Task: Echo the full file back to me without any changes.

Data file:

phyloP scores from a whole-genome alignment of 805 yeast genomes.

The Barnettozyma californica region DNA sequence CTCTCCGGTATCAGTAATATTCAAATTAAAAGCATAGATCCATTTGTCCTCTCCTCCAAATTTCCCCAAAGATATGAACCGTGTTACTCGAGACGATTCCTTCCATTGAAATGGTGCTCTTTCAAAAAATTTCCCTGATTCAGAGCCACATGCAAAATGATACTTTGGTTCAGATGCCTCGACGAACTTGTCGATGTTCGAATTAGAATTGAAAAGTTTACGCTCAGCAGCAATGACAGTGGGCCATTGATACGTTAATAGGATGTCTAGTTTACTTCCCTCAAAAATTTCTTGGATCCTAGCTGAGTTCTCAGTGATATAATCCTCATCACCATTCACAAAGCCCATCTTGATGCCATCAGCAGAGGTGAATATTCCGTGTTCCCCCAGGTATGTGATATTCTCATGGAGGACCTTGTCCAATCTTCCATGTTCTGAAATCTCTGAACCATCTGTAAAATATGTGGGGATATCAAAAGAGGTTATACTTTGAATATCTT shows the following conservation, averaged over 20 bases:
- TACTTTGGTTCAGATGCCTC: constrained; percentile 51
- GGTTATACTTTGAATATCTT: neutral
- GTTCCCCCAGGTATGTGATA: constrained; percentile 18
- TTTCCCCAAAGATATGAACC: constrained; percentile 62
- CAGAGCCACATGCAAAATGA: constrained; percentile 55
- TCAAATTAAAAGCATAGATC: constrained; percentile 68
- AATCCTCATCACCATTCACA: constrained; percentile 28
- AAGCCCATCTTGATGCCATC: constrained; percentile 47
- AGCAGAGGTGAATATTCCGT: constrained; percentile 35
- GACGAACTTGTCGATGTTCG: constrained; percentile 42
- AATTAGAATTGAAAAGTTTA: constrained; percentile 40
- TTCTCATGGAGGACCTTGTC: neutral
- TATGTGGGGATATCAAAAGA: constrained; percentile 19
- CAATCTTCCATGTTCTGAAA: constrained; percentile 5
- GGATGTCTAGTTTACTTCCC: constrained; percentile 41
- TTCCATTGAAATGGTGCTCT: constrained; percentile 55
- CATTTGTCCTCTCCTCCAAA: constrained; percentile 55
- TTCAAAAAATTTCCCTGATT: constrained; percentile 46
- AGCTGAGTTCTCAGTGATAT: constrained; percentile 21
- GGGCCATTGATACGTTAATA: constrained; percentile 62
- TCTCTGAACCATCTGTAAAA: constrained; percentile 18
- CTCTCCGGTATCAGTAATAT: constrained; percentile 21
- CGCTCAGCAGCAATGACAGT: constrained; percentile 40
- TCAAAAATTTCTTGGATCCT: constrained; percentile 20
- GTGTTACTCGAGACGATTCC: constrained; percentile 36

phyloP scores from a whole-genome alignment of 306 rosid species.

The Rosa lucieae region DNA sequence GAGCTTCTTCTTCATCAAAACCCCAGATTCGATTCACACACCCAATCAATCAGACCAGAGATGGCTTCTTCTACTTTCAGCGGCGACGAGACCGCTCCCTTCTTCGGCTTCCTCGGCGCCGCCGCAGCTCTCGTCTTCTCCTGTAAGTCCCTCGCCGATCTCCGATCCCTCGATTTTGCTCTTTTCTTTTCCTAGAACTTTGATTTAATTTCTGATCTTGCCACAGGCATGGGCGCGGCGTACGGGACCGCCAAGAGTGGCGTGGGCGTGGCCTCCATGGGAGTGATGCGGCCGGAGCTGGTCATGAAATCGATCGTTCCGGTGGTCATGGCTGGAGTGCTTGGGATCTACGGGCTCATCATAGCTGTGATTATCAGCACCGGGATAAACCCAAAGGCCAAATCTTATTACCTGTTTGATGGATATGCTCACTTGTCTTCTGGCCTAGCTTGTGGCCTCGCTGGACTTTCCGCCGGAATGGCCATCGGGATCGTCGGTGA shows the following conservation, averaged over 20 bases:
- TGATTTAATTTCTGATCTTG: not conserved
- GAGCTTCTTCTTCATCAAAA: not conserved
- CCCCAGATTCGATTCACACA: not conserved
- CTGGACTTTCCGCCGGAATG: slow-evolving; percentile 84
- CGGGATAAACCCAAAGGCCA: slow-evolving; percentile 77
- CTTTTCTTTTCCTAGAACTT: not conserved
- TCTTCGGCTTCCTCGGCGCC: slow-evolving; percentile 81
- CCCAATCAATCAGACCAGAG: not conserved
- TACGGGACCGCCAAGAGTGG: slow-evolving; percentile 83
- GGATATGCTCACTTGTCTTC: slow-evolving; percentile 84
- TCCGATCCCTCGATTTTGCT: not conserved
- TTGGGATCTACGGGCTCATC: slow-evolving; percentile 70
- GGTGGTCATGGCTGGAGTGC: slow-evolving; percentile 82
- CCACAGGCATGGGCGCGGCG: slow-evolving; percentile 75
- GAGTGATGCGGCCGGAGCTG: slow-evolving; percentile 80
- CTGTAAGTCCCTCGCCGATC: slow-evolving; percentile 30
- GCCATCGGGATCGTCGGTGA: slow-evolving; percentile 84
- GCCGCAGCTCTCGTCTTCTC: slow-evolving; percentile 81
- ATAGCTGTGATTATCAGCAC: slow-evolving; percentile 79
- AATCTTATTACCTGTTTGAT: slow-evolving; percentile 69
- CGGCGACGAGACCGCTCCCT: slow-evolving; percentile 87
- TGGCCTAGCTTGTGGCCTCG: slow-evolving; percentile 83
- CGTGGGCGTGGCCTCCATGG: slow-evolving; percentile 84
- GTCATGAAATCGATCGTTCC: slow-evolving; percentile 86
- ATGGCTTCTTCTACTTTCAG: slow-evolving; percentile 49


phyloP scores from a whole-genome alignment of 805 yeast genomes.

The Barnettozyma californica region DNA sequence CTCTCCGGTATCAGTAATATTCAAATTAAAAGCATAGATCCATTTGTCCTCTCCTCCAAATTTCCCCAAAGATATGAACCGTGTTACTCGAGACGATTCCTTCCATTGAAATGGTGCTCTTTCAAAAAATTTCCCTGATTCAGAGCCACATGCAAAATGATACTTTGGTTCAGATGCCTCGACGAACTTGTCGATGTTCGAATTAGAATTGAAAAGTTTACGCTCAGCAGCAATGACAGTGGGCCATTGATACGTTAATAGGATGTCTAGTTTACTTCCCTCAAAAATTTCTTGGATCCTAGCTGAGTTCTCAGTGATATAATCCTCATCACCATTCACAAAGCCCATCTTGATGCCATCAGCAGAGGTGAATATTCCGTGTTCCCCCAGGTATGTGATATTCTCATGGAGGACCTTGTCCAATCTTCCATGTTCTGAAATCTCTGAACCATCTGTAAAATATGTGGGGATATCAAAAGAGGTTATACTTTGAATATCTT shows the following conservation, averaged over 20 bases:
- TACTTTGGTTCAGATGCCTC: constrained; percentile 51
- GGTTATACTTTGAATATCTT: neutral
- GTTCCCCCAGGTATGTGATA: constrained; percentile 18
- TTTCCCCAAAGATATGAACC: constrained; percentile 62
- CAGAGCCACATGCAAAATGA: constrained; percentile 55
- TCAAATTAAAAGCATAGATC: constrained; percentile 68
- AATCCTCATCACCATTCACA: constrained; percentile 28
- AAGCCCATCTTGATGCCATC: constrained; percentile 47
- AGCAGAGGTGAATATTCCGT: constrained; percentile 35
- GACGAACTTGTCGATGTTCG: constrained; percentile 42
- AATTAGAATTGAAAAGTTTA: constrained; percentile 40
- TTCTCATGGAGGACCTTGTC: neutral
- TATGTGGGGATATCAAAAGA: constrained; percentile 19
- CAATCTTCCATGTTCTGAAA: constrained; percentile 5
- GGATGTCTAGTTTACTTCCC: constrained; percentile 41
- TTCCATTGAAATGGTGCTCT: constrained; percentile 55
- CATTTGTCCTCTCCTCCAAA: constrained; percentile 55
- TTCAAAAAATTTCCCTGATT: constrained; percentile 46
- AGCTGAGTTCTCAGTGATAT: constrained; percentile 21
- GGGCCATTGATACGTTAATA: constrained; percentile 62
- TCTCTGAACCATCTGTAAAA: constrained; percentile 18
- CTCTCCGGTATCAGTAATAT: constrained; percentile 21
- CGCTCAGCAGCAATGACAGT: constrained; percentile 40
- TCAAAAATTTCTTGGATCCT: constrained; percentile 20
- GTGTTACTCGAGACGATTCC: constrained; percentile 36

phyloP scores from a whole-genome alignment of 306 rosid species.

The Rosa lucieae region DNA sequence GAGCTTCTTCTTCATCAAAACCCCAGATTCGATTCACACACCCAATCAATCAGACCAGAGATGGCTTCTTCTACTTTCAGCGGCGACGAGACCGCTCCCTTCTTCGGCTTCCTCGGCGCCGCCGCAGCTCTCGTCTTCTCCTGTAAGTCCCTCGCCGATCTCCGATCCCTCGATTTTGCTCTTTTCTTTTCCTAGAACTTTGATTTAATTTCTGATCTTGCCACAGGCATGGGCGCGGCGTACGGGACCGCCAAGAGTGGCGTGGGCGTGGCCTCCATGGGAGTGATGCGGCCGGAGCTGGTCATGAAATCGATCGTTCCGGTGGTCATGGCTGGAGTGCTTGGGATCTACGGGCTCATCATAGCTGTGATTATCAGCACCGGGATAAACCCAAAGGCCAAATCTTATTACCTGTTTGATGGATATGCTCACTTGTCTTCTGGCCTAGCTTGTGGCCTCGCTGGACTTTCCGCCGGAATGGCCATCGGGATCGTCGGTGA shows the following conservation, averaged over 20 bases:
- TGATTTAATTTCTGATCTTG: not conserved
- GAGCTTCTTCTTCATCAAAA: not conserved
- CCCCAGATTCGATTCACACA: not conserved
- CTGGACTTTCCGCCGGAATG: slow-evolving; percentile 84
- CGGGATAAACCCAAAGGCCA: slow-evolving; percentile 77
- CTTTTCTTTTCCTAGAACTT: not conserved
- TCTTCGGCTTCCTCGGCGCC: slow-evolving; percentile 81
- CCCAATCAATCAGACCAGAG: not conserved
- TACGGGACCGCCAAGAGTGG: slow-evolving; percentile 83
- GGATATGCTCACTTGTCTTC: slow-evolving; percentile 84
- TCCGATCCCTCGATTTTGCT: not conserved
- TTGGGATCTACGGGCTCATC: slow-evolving; percentile 70
- GGTGGTCATGGCTGGAGTGC: slow-evolving; percentile 82
- CCACAGGCATGGGCGCGGCG: slow-evolving; percentile 75
- GAGTGATGCGGCCGGAGCTG: slow-evolving; percentile 80
- CTGTAAGTCCCTCGCCGATC: slow-evolving; percentile 30
- GCCATCGGGATCGTCGGTGA: slow-evolving; percentile 84
- GCCGCAGCTCTCGTCTTCTC: slow-evolving; percentile 81
- ATAGCTGTGATTATCAGCAC: slow-evolving; percentile 79
- AATCTTATTACCTGTTTGAT: slow-evolving; percentile 69
- CGGCGACGAGACCGCTCCCT: slow-evolving; percentile 87
- TGGCCTAGCTTGTGGCCTCG: slow-evolving; percentile 83
- CGTGGGCGTGGCCTCCATGG: slow-evolving; percentile 84
- GTCATGAAATCGATCGTTCC: slow-evolving; percentile 86
- ATGGCTTCTTCTACTTTCAG: slow-evolving; percentile 49